Physical distancing can be daunting! So how can we implement this without reducing our productivity?
So far we’ve probably just muddled our way through. However, through the implementation of a methodology like 5S we can successfully apply the practice of physical distancing, without reducing our capacity to a great extent. 5S as a methodology is fantastic for setting up your layout to adhere to physical distancing, without lessening productivity.
The key to 5S (and this is what five s stands for) is:
1. Sort. Keep only what you need.
2. Set. Reduce movement, create one-way movement, and one-piece flow from a COVID and cross-contamination point of view. It’s really important.
3. Shine. Keep things clean.
4. Standardise. Get signs up, put lines in place, and single-point lessons (a part of Standard Work we’ll talk about later on). You want to visually make it easy to see the way things work. Use arrows to point one-way directions, put crosses on floors to demonstrate the locations and distances at which people can stand.
5. Sustain. Reduce movement and create a one-way movement in one piece flows by creating a layout with signage and lines, in the order that we operate. If the layout is established in a way that makes it difficult to move in the wrong direction, for example, it is more likely the changes made will be sustained, supporting efficiency.
Something to think about when creating your 5S workplace, that supports physical distancing for COVID-19 compliance, is the ‘Plan to Check and Act Cycle’.
The way this works is about 60% of your time needs to be involved in planning. Organise: draw mud maps of how you want the workplace laid out, work with your team on this. Talk about one-piece flow of materials, discuss one-way flow of people and how you minimise interactions, etc. These are really important issues to address. Plan, plan, plan.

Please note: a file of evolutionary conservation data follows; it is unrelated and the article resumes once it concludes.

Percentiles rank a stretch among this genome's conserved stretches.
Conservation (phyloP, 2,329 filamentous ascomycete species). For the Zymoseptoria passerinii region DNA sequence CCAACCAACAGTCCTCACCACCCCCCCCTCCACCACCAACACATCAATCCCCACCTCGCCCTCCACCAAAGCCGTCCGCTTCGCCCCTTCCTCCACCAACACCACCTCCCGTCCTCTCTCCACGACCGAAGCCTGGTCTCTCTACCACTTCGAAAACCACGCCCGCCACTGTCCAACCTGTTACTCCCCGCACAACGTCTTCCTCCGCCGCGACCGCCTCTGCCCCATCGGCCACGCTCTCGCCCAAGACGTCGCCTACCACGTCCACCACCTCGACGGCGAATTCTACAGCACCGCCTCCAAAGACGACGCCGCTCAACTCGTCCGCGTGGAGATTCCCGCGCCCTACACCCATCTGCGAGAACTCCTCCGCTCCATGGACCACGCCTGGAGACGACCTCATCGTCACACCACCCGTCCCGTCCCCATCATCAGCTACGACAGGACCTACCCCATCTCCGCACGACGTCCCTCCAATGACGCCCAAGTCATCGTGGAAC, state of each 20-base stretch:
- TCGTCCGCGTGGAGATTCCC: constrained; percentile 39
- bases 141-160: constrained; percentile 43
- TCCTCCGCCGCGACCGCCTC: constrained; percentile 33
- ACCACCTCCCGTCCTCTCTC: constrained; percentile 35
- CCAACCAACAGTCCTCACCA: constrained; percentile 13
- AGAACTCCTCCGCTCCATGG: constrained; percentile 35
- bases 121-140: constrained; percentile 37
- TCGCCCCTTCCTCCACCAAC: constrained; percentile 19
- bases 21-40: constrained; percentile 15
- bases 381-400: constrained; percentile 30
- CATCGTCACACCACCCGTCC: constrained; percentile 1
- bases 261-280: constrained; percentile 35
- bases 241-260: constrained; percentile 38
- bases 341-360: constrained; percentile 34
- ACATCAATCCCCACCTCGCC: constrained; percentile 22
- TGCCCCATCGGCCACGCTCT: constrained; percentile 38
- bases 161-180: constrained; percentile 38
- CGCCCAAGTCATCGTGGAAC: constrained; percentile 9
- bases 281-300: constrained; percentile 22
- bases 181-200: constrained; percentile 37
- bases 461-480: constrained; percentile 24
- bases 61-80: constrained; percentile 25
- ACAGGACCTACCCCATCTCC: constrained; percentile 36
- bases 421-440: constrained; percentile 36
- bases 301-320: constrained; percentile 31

Then you get into the do– so make all the changes. If you want employees to buy in on the changes, get them involved. It’s worthwhile having everybody get involved, make the changes quickly.
Now test how those changes work from a check point of view. This is also part of 5S’s standardise. If you have put in good signage, lines, visual indicators, and so on and so forth, check that these are actually functional and being maintained. Do regular visual audits and identify what’s going on. Are the systems working? For example, do we have habits or behaviours we need to change? Do we have things that just simply don’t work? Are we having too many interactions? Is there a way we can improve this? So at the check phase, you really want to make sure you are observing how the work is happening, to ensure that we keep the workplace compliant.
Finally, we approach from an act point of view. We have mapped out what we’re seeking to achieve, making it possible to identify the problems or issues requiring improvements. Act on it! Make a change, reset things. If it becomes evident that the way a process has been standardised is not working, that it’s difficult to sustain, act on it. Make changes quickly. It’s better to make simple cheap changes and fail fast, then to have made expensive permanent changes that don’t work, only to fail at great expense.
Make these things pragmatic and easy to do.
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